February 25, 2010


February 25, 2010 - .  

breakfast: Cheerios with soymilk; coffee

lunch: whole avocado; sliced apple; peanut butter and jelly on flatbread

snack: half a Nana’s chocolate chip cookie (fruit-sweetened; better than I thought it would be. sort of tastes like a healthy muffin.)

dinner: pasta with sauce (canned whole tomatoes; red onion; garlic; Kalamata olives; tempeh seasoned with Rapunzel broth, lemon, cayenne, and a bit of liquid smoke; salt and pepper); spinach sauteed with garlic, salt, and olive oil; Dogfish Head 90-Minute IPA (vegan according to Barnivore)

dessert: Purely Decadent Dulce de Leche soy ice cream


  1. marcy's comment:

    whoa you can just eat a whole avocado?


    katherine's reply:


    Stacey and I went to a cooking demo by this vegan nutritionist last weekend, and a woman asked for some information on avocados, and whether or not someone who is on a low-fat diet should eat them. The nutritionist insisted that absolutely every person, regardless of dietary restrictions, should eat at least one avocado a day.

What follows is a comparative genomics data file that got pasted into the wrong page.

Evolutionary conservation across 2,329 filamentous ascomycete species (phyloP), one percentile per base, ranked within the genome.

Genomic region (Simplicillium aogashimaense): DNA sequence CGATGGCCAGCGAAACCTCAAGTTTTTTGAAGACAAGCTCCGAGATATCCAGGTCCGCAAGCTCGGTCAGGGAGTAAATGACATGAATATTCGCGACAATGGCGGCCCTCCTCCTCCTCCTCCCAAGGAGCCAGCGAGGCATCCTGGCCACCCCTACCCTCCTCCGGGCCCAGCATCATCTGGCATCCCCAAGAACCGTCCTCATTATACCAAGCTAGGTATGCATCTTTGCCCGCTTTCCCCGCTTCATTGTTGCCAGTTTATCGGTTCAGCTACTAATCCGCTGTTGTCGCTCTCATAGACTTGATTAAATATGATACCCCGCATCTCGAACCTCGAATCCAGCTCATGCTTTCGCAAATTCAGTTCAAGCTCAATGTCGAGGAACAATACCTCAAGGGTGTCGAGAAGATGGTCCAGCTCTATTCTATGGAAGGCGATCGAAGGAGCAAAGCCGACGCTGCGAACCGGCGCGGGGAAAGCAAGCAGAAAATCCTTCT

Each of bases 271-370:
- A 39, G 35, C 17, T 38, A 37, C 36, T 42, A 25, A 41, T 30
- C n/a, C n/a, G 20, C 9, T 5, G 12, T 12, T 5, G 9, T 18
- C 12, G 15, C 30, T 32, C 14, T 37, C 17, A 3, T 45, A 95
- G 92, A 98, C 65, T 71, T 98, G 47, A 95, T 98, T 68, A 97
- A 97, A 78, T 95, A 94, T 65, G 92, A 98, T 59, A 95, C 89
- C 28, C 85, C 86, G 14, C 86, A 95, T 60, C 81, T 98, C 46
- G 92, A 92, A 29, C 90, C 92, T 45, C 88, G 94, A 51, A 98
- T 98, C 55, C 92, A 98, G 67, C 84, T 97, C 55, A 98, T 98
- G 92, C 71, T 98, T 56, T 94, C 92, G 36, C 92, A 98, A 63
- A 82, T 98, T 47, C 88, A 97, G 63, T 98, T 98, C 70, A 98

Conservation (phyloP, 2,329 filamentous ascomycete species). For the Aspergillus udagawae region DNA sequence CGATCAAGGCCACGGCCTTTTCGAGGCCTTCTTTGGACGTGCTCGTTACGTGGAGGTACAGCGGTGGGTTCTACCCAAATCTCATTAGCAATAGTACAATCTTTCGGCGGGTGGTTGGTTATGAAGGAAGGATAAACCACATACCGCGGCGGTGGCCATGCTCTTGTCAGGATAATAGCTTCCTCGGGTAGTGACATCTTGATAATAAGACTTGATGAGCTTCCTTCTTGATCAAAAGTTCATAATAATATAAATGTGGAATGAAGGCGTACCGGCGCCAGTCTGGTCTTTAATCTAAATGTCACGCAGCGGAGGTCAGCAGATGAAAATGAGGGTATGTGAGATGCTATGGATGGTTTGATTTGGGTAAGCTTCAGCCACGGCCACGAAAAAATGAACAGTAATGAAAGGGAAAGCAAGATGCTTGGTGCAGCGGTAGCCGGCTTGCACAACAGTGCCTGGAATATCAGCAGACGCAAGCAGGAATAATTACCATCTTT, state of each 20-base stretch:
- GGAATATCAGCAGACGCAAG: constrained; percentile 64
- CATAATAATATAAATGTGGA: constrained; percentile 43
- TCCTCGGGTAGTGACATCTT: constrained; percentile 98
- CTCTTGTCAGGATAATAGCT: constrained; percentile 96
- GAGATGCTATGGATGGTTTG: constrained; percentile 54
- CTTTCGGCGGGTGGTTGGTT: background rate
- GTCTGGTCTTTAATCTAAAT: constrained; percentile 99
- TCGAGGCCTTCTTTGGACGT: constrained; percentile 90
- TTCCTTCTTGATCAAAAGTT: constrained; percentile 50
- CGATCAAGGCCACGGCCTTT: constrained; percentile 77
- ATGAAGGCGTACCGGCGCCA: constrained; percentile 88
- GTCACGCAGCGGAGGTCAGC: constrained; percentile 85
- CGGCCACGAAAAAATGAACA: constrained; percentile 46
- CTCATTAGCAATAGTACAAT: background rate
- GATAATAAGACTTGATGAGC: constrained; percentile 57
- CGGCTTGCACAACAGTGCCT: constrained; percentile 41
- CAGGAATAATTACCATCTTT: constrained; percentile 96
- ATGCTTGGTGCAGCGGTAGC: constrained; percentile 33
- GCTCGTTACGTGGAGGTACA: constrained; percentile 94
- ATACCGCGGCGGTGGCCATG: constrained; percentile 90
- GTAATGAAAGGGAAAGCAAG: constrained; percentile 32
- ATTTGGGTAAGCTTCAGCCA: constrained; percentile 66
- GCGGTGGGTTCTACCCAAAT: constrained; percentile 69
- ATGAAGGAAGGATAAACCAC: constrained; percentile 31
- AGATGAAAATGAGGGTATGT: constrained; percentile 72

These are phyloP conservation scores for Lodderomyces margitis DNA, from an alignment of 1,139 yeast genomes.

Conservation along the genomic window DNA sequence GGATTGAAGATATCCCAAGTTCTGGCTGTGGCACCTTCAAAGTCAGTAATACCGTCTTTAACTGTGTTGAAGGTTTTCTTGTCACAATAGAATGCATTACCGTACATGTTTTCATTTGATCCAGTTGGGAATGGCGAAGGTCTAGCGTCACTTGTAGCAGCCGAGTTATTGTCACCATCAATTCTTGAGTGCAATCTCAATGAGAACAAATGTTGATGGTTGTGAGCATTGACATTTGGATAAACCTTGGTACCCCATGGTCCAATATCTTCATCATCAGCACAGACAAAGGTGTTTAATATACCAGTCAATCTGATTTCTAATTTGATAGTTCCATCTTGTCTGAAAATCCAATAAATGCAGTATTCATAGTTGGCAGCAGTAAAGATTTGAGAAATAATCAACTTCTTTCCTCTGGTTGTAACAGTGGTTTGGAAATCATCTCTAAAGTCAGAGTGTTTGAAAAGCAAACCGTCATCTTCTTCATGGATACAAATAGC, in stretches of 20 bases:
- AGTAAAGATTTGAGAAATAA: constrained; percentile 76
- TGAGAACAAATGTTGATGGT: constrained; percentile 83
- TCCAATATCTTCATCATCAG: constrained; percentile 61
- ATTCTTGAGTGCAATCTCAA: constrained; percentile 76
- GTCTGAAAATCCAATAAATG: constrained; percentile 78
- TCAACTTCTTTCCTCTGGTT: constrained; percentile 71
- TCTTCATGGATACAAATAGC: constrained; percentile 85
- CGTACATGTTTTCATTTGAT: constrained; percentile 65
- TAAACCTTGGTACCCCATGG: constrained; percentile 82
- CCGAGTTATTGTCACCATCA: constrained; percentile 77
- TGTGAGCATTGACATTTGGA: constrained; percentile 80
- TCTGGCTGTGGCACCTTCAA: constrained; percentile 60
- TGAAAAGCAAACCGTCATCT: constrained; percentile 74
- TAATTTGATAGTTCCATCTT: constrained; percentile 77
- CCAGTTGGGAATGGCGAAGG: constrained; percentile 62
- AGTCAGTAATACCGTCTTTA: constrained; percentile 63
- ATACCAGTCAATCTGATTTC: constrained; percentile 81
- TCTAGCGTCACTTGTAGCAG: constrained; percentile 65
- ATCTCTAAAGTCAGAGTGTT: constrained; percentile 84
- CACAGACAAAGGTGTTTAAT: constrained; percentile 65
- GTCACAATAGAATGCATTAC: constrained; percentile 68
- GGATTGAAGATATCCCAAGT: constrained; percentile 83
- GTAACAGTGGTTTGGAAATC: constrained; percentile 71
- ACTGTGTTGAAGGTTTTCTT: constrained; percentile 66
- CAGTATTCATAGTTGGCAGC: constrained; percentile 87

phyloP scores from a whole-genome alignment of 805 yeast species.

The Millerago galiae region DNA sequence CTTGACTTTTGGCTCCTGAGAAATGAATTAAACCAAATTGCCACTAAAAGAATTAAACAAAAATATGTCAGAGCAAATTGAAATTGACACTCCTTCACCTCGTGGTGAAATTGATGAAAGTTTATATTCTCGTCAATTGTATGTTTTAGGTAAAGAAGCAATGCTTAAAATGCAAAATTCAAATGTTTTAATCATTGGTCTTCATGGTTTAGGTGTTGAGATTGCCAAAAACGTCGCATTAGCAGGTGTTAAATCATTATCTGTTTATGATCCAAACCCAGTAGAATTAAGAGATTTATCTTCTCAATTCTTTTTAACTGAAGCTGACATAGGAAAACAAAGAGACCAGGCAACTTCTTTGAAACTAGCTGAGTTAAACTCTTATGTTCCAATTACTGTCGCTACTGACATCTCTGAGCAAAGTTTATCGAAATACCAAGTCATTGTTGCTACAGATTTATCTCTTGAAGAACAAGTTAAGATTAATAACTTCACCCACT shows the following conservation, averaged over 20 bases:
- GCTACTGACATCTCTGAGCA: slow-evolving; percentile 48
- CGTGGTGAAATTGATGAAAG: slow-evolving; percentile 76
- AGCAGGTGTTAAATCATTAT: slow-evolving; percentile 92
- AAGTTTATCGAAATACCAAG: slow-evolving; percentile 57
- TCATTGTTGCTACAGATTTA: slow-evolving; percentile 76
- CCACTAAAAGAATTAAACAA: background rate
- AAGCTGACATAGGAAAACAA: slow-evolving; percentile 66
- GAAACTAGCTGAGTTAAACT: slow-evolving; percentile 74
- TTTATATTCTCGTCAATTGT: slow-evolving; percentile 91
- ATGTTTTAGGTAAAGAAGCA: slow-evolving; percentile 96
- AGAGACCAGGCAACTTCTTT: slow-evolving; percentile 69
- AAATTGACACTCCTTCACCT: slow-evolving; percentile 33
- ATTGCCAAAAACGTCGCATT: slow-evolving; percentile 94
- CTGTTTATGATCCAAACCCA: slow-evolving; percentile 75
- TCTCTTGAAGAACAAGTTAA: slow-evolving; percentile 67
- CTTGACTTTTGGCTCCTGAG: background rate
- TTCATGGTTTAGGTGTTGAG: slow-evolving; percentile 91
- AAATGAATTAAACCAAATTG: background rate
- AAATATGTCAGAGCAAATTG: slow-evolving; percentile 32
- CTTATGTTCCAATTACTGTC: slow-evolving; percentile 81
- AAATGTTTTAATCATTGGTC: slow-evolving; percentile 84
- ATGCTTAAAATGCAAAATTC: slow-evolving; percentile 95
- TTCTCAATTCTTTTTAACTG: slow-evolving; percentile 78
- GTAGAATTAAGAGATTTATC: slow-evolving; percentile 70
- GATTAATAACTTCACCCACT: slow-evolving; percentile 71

marcy's reply:

    aren’t they like pure fat though? but the good kind? but still?


    katherine's reply:

    yeah. this nutritionist’s ideas might be a bit skewed by her being super hot and skinny.

    emily's reply:

    i have looked this up before: a medium-sized avocado is about 30-35 grams of fat! but “good fat,” which everyone knows but no one can explain exactly what it means. i mean, everybody needs some fat, so it kind of makes sense for someone on a low-fat diet to eat a lot of avocado since they’re not getting essential fats from oils and stuff? but knowing that makes me think twice before i binge on guacamole…

    i really like plain avocado with sea salt, which just brings out that subtle flavor a little bit more. if an avocado is ripe/soft enough, you can spread it on a piece of bread or a bagel with a little sprinkling of sea salt: YUM.

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